Our site header was previosly static. This meant it stayed at the top of the web page as the user scrolled down. We decided we wanted to change that, making it 'sticky', so that it followed the user as they scrolled, giving them access to the header anywhere on the page. What started off as a small project ended up changing several times until we got to the final product of a scrolling header with an animated navigation section.
Stage 1 – scrolling header
Navigating the bugs
There were a few bugs we picked up in the review phase of this project.
Stage 2 – adding the navigation section
We decided to extend the scrolling functionality to the navigation section. This wasn’t too difficult as it only involved moving the navigation section into the .header-wrapper class in our site templates. We thought the navigation section and header took up a lot of vertical space. Our UX Designer Sam created Figma prototypes demonstrating that, as the user scrolled down, the navigation section would disappear and would reappear again when you scrolled up. Once these prototypes were approved, development began.
Final stage – animating the navigation section
Developing the animated functionality on the navigation section was the most challenging part. Since the header appears on all Lens pages, there were lots of things that had to be taken into consideration. The animated navigation section was a great opportunity to put our new review and A/R checklists to the test. It meant that we were able to pick up bugs that might previously have gone unnoticed.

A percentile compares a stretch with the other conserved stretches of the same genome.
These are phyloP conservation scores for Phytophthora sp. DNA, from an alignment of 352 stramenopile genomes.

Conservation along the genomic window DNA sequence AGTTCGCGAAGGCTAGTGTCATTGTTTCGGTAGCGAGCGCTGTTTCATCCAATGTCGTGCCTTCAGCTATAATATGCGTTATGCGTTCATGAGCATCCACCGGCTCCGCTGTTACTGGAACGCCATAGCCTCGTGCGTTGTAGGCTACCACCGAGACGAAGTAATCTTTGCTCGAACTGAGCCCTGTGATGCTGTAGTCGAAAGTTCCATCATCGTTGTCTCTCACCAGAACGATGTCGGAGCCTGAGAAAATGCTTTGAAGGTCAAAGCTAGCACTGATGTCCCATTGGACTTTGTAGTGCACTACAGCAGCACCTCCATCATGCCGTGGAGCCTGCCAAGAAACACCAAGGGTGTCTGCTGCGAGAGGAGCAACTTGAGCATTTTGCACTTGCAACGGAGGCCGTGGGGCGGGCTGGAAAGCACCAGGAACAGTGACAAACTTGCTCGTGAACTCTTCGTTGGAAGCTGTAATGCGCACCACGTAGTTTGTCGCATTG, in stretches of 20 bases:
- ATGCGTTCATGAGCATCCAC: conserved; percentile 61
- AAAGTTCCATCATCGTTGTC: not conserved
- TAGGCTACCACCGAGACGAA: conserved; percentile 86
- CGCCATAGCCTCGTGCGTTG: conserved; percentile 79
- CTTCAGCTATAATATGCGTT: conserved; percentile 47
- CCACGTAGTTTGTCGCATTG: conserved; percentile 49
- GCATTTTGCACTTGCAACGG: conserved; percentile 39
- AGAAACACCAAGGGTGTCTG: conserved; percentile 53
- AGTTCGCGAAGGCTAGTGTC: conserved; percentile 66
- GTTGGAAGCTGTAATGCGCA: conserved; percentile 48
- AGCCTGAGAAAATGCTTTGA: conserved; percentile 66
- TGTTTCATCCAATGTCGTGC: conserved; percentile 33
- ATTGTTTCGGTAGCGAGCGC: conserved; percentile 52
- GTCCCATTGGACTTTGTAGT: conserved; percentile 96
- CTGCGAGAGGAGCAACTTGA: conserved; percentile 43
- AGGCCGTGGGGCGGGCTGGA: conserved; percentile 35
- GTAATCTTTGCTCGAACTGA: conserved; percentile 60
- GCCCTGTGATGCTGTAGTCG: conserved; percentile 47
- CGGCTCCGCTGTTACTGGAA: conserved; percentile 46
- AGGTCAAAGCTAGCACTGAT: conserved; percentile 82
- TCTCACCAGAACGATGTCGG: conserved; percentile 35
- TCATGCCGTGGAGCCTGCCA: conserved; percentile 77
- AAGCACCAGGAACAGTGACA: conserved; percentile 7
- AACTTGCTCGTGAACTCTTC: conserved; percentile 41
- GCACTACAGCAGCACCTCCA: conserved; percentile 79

We had to make sure other systems using the Lens stylesheet (such as our Funnelback site search software) worked like the main website. Our School of Management templates use slightly different code than the University of Bath Lens, so there were some issues that we had to resolve because of this. Clashing functionality was another issue we encountered. Modals on Course Pages were hidden below the navigation, so we had to make sure the z-index was adjusted.
When running device testing, we encountered issues that were specific to IOS devices, such as a single white line in the navigation section. On the Android stock browser, we were able to pick up a bug with the animation not behaving as expected.
A post-launch bug
While we were able to spot most issues with our review checklist, there was one that slipped through the net and had to be resolved in the days following launch. We received a support ticket from a user who was unable to click on specific tertiary links in the mobile navigation section. We also noticed that when the navigation section was hidden, it was not possible to click on elements behind the area where the navigation section would normally be.
Tiny changes, big difference
While changes like this can seem small, they make a big difference to usability and user experience. The header appears on all pages and provides access to key links. Having a sticky header allows people to click these links without the need to scroll to the top of the page. Implementing the animated navigation section allowed us to include it with the scrolling functionality but not take up too much real estate. It took us a few iterations and the resolution of various bugs to get our header to where we wanted it, but we are happy with how it has turned out.